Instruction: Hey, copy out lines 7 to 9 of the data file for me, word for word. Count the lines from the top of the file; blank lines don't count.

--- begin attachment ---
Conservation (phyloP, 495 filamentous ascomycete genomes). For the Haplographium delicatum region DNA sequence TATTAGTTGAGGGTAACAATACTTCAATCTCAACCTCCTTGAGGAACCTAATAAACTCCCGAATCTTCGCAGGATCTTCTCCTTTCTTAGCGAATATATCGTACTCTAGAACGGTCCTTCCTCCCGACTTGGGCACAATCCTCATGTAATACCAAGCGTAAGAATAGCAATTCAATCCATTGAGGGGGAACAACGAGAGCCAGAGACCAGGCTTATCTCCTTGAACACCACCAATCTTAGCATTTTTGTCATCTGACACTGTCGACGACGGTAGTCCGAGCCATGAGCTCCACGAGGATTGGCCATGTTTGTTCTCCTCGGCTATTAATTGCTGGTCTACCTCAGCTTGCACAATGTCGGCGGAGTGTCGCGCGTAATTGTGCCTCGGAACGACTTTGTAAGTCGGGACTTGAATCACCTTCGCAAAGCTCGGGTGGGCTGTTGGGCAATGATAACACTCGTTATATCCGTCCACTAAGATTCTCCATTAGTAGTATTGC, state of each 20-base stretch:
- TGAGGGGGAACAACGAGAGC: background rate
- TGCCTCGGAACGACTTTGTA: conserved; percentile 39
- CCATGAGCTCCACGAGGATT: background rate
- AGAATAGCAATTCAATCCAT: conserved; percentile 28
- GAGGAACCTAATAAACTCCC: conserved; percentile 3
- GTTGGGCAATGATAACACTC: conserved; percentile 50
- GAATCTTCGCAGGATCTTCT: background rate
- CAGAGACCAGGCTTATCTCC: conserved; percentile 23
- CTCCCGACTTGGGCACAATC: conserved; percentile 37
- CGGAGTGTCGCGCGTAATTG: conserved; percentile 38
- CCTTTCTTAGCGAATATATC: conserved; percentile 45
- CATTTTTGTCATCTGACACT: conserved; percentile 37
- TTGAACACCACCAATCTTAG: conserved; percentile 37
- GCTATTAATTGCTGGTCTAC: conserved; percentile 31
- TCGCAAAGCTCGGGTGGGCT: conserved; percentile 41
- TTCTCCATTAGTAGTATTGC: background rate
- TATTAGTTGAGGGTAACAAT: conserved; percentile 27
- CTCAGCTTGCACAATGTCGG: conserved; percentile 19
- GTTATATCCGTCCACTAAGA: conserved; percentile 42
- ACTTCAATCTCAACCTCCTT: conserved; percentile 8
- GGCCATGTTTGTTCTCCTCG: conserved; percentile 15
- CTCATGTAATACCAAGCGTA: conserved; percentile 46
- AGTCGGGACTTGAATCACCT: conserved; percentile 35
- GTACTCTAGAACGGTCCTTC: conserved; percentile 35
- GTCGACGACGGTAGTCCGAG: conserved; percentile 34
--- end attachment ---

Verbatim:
- GTTGGGCAATGATAACACTC: conserved; percentile 50
- GAATCTTCGCAGGATCTTCT: background rate
- CAGAGACCAGGCTTATCTCC: conserved; percentile 23